Capers are a delicacy that is popular all over the world.
What is important to know about them?
What are their species?
What bush does it come from?
In this article, you will learn what are the health benefits of eating them, where you can use them everywhere, and a lot of other tips.
What exactly are capers?
These are undeveloped flower buds that are harvested from the tropical bush of thorny capers. After harvesting, the buds are left to wither in the shade and left for three months in salt or oil. Capers prepared in this way have a salty, sour, slightly sharp and, depending on the preparation, also bitter taste. After treatment, they have a dark green color
and the size of a pea.
What is the difference between classic capers and thorny capers?
If the immature bud is not plucked, it will eventually develop into a fruit. These fruits are larger than the largest capers, about the size of an olive, and are attached to a long, cherry-like stalk. The fruits have very small seeds inside that are similar to kiwi seeds. When loaded, they form an interesting decoration for some drinks such as Bloody Mary and Martini.
Nutritional values of capers
In the following table, look at the comparison of nutritional values in 100 g of pickled capers and pickled capers.
|Nutritional values per 100 g||Capers in pickle||Pickled fruits|
|Energy||36 kcal||17 calories|
|Proteins||0 g||0 g|
|Fat||0 g||0 g|
|Carbohydrates||3.6 g||3.3 g|
|Sodium||3,107 mg||2,800 mg|
|Fiber||3.6 g||3.3 g|
Why is it appropriate to include capers in our diet?
Eating capers has several health benefits such as
They have antioxidant properties
Capers are rich in flavonoid compounds including rutin and quercetin. Both of these compounds are powerful sources of antioxidants. Antioxidants are known to prevent free radicals that can cause cancer and skin diseases. Rutin helps smooth blood circulation and can be very helpful in treating strained blood vessels.
They contain a lot of minerals
You will find iron, calcium, copper and high levels of sodium in capers.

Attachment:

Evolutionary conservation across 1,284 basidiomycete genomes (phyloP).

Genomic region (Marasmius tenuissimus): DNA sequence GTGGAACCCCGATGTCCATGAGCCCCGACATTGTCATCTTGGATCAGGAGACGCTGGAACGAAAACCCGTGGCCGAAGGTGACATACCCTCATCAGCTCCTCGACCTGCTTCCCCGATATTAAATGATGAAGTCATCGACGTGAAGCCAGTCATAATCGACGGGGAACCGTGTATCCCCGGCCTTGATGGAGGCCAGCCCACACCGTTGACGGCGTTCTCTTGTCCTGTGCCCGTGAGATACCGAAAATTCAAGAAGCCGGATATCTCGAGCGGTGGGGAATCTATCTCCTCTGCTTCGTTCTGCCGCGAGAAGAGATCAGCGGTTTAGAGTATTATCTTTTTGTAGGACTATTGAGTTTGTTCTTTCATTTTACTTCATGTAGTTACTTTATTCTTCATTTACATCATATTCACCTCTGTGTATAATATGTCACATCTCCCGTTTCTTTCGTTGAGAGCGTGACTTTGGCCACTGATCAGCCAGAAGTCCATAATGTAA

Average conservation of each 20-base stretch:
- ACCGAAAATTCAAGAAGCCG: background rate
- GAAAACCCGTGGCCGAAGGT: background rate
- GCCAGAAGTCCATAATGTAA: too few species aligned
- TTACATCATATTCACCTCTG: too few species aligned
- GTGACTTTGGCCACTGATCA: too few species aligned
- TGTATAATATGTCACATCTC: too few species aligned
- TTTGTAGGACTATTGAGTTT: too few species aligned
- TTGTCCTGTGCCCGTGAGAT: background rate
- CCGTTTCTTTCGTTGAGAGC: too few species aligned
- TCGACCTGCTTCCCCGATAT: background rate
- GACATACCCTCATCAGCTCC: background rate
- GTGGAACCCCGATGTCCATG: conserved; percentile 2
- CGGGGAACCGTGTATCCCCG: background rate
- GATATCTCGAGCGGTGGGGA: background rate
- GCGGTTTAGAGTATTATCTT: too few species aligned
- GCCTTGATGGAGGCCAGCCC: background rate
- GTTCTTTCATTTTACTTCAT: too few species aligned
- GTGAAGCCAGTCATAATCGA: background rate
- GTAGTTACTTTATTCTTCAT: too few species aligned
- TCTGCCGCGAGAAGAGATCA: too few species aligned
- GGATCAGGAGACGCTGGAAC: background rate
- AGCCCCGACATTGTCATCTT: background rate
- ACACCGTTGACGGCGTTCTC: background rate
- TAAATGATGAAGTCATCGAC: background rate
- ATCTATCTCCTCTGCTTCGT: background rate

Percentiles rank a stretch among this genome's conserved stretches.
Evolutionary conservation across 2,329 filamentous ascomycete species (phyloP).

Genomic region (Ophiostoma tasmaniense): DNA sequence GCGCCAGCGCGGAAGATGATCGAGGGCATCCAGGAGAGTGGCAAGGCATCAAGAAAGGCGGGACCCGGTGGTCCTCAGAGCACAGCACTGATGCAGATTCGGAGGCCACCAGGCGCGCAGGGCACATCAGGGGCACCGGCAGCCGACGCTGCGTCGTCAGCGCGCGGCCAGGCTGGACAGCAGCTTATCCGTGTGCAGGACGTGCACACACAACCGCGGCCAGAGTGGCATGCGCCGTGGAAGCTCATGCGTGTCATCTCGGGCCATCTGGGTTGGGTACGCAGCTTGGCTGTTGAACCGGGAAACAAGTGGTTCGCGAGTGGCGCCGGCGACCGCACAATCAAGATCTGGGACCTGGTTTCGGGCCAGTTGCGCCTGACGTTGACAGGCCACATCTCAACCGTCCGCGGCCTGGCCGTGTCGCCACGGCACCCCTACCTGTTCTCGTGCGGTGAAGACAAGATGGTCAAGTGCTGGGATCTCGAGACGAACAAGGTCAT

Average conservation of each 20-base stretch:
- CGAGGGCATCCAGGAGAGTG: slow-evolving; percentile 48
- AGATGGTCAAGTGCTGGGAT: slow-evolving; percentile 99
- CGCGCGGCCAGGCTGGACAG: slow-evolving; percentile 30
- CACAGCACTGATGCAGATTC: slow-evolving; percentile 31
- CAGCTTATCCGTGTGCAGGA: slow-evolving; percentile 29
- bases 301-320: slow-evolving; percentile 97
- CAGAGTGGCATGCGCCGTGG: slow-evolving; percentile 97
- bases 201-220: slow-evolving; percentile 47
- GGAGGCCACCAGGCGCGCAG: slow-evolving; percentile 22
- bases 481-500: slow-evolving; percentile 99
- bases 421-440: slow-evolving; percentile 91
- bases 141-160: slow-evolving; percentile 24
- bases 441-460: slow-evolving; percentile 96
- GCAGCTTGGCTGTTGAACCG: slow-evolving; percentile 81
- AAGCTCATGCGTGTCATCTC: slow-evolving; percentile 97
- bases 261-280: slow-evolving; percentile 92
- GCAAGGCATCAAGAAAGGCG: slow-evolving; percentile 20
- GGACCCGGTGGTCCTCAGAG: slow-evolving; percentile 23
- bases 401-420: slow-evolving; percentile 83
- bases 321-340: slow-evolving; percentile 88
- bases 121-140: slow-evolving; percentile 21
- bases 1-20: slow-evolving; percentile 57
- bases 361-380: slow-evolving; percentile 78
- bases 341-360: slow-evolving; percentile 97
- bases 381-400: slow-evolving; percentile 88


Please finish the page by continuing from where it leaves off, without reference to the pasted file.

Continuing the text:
They are a storehouse of vitamins
Capers contain vitamin A, vitamin K, niacin and riboflavin. Vitamin A improves vision and helps us see in the dark. It may also reduce the risk of certain cancers. This essential vitamin helps our body fight infection and maintains our immune system. Vitamin K plays a vital role in bone health. It reduces the risk of blood clotting. For a change, niacin protects against cardiovascular diseases and also supports cognitive functions, the nervous and digestive systems. Riboflavin, also called a B vitamin, helps the body turn food into the fuel that gives us energy. It is also known to support adrenal function. It thus helps to maintain a healthy nervous system.
They contain a lot of fiber
Fiber reduces constipation. A tablespoon of capers contains 0.3 grams of fiber, which is about 3 percent of the recommended daily fiber intake.
They help with the treatment of skin disorders
Capers are used in the treatment of skin disorders such as skin redness, irritation and pimples. That’s why you can find them in various skin products. In addition, thanks to their antioxidant properties, they help slow down the aging process.
They support hair growth
Capers are also widely used in various hair products because they are rich in vitamin B and iron. Vitamin B supports blood circulation in our body. It thus maintains the overall health of the hair, as blood circulation is the primary condition for healthy and shiny hair. Iron helps prevent hair loss.
Other health benefits of capers
- destroys some of the by-products found in meat and foods rich in fat
- they relieve rheumatism
- they help clear up coughs
- contain a small dose of antihistamines (part of allergy medicines)
- relieve bloating
- they help keep diabetes under control
- relieves dry skin (can be applied directly to the skin to keep it hydrated)
Vitamins and minerals
Look at the amount of minerals and vitamins that pickled capers contain.
|Vitamins and minerals||Quantity in 100 g of capers||recommended daily dose|
|Pantothenic acid||0.027 mg||0.5%|
|Vitamin A||138 IU||4%|
|Vitamin C||4.3 mg||7%|
|Vitamin E||0.88 mg||6%|
|Vitamin K||24.6 mcg||20.5%|
Side effects of capers
Capers should be avoided if you are on a low sodium diet, as capers are a rich source of sodium. This makes them naturally retain water , which can make you feel bloated.
A common sign of excessive consumption of capers is extreme thirst . So try to consume them in moderate amounts.
If you suffer from high blood pressure, you should avoid them. Excess sodium increases blood volume because it retains water. Excessive sodium intake could put the body at risk for heart disease.
Another side effect of excessive consumption of capers is the risk of developing osteoporosis . Sodium reduces bone density. It also prevents the body from absorbing calcium, which is essential for building and maintaining bone health. A weak bone condition often leads to osteoporosis. And if you already have osteoporosis, better stay away from capers.
You should also avoid capers if you are pregnant or about to undergo any surgery.
Where to buy capers and how to store them properly?
You should be able to find capers in well-stocked grocery stores, supermarkets and health food stores. They can also be found in specialty and gourmet grocery stores as well as online. Capers are usually sold in small jars in vinegar. You can find them in the pickled food aisle next to the olives.